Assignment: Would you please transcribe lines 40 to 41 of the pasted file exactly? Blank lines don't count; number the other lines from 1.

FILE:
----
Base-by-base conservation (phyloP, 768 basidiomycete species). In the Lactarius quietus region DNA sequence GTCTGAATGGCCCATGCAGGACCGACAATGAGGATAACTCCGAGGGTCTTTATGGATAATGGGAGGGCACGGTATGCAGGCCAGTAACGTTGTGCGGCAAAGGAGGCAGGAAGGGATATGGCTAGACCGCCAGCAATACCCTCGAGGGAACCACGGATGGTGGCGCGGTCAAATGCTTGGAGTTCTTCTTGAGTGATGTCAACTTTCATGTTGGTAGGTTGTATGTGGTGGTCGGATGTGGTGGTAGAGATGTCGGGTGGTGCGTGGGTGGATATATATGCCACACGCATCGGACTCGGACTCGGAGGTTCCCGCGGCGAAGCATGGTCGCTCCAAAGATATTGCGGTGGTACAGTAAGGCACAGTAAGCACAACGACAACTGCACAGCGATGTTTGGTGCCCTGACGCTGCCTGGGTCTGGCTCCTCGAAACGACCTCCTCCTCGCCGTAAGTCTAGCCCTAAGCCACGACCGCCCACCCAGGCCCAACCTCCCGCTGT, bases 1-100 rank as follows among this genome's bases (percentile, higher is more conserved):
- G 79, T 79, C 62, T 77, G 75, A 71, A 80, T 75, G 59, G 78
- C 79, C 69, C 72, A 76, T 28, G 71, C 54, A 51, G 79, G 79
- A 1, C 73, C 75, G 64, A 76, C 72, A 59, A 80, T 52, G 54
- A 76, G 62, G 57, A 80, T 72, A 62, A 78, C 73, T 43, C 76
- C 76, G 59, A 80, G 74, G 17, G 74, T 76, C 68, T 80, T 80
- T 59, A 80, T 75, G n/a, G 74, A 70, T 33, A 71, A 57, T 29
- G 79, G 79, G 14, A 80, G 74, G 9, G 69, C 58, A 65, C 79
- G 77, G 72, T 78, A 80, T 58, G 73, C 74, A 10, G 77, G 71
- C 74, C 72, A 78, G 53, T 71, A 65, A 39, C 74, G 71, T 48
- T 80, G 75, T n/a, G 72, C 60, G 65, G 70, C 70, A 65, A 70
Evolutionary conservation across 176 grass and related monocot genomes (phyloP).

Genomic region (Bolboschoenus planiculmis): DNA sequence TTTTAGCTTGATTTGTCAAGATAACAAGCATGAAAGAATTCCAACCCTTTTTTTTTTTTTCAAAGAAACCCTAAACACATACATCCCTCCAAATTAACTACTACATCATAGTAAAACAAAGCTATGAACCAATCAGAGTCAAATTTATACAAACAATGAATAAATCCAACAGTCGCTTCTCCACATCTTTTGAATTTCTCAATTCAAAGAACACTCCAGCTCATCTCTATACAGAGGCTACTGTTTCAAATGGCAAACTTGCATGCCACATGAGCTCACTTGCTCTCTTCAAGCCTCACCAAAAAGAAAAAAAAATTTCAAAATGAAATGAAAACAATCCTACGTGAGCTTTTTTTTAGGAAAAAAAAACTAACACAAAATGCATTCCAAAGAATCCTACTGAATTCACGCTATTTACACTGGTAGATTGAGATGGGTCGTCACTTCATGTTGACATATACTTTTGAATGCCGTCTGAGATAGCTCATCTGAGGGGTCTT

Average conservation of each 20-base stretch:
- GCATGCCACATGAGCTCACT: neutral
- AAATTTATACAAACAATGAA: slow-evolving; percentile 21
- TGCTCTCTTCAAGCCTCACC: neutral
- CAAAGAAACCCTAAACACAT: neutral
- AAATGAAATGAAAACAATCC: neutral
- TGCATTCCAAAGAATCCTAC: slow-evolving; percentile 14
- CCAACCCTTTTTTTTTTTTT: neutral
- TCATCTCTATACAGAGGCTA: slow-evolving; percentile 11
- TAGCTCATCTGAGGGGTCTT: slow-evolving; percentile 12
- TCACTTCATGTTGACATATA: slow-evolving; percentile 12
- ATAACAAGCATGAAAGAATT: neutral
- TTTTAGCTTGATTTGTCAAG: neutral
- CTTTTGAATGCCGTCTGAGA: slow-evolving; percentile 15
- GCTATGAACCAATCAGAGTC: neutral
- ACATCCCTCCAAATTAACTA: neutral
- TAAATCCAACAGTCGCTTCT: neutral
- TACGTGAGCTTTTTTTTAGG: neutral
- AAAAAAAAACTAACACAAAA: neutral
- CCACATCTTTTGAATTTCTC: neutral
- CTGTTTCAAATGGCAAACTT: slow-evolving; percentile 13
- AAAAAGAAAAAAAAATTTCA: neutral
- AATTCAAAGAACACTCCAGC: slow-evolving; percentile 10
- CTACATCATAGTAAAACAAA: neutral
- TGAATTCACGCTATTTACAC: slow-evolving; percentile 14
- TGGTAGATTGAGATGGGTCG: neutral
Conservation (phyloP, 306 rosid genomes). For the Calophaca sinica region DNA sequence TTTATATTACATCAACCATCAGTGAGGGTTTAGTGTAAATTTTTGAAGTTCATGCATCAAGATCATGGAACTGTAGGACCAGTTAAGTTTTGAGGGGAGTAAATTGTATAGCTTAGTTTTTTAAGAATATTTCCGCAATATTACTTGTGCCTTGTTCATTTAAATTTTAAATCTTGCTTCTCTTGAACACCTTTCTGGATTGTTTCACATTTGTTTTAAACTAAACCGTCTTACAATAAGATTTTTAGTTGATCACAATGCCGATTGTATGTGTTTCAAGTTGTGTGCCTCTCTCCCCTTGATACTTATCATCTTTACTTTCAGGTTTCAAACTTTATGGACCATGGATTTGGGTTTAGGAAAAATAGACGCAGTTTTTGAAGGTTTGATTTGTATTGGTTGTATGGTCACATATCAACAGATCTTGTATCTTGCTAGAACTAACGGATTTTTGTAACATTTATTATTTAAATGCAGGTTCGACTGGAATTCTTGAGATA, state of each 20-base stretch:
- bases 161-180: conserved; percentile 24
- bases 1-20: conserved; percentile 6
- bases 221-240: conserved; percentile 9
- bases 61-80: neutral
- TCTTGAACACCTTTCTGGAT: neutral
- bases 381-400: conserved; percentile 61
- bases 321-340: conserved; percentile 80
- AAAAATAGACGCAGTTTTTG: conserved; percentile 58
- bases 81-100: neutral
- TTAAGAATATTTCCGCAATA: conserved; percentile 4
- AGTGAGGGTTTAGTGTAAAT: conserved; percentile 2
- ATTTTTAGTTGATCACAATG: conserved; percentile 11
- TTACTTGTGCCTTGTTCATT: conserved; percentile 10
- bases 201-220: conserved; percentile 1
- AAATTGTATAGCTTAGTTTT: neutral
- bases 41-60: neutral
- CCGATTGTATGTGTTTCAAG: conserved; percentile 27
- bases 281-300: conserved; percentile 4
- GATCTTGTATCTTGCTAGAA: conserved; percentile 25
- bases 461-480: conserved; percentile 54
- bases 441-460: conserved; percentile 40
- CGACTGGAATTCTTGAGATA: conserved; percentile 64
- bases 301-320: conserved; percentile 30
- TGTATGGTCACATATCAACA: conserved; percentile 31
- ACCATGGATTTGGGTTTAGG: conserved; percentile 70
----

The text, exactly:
Conservation (phyloP, 306 rosid genomes). For the Calophaca sinica region DNA sequence TTTATATTACATCAACCATCAGTGAGGGTTTAGTGTAAATTTTTGAAGTTCATGCATCAAGATCATGGAACTGTAGGACCAGTTAAGTTTTGAGGGGAGTAAATTGTATAGCTTAGTTTTTTAAGAATATTTCCGCAATATTACTTGTGCCTTGTTCATTTAAATTTTAAATCTTGCTTCTCTTGAACACCTTTCTGGATTGTTTCACATTTGTTTTAAACTAAACCGTCTTACAATAAGATTTTTAGTTGATCACAATGCCGATTGTATGTGTTTCAAGTTGTGTGCCTCTCTCCCCTTGATACTTATCATCTTTACTTTCAGGTTTCAAACTTTATGGACCATGGATTTGGGTTTAGGAAAAATAGACGCAGTTTTTGAAGGTTTGATTTGTATTGGTTGTATGGTCACATATCAACAGATCTTGTATCTTGCTAGAACTAACGGATTTTTGTAACATTTATTATTTAAATGCAGGTTCGACTGGAATTCTTGAGATA, state of each 20-base stretch:
- bases 161-180: conserved; percentile 24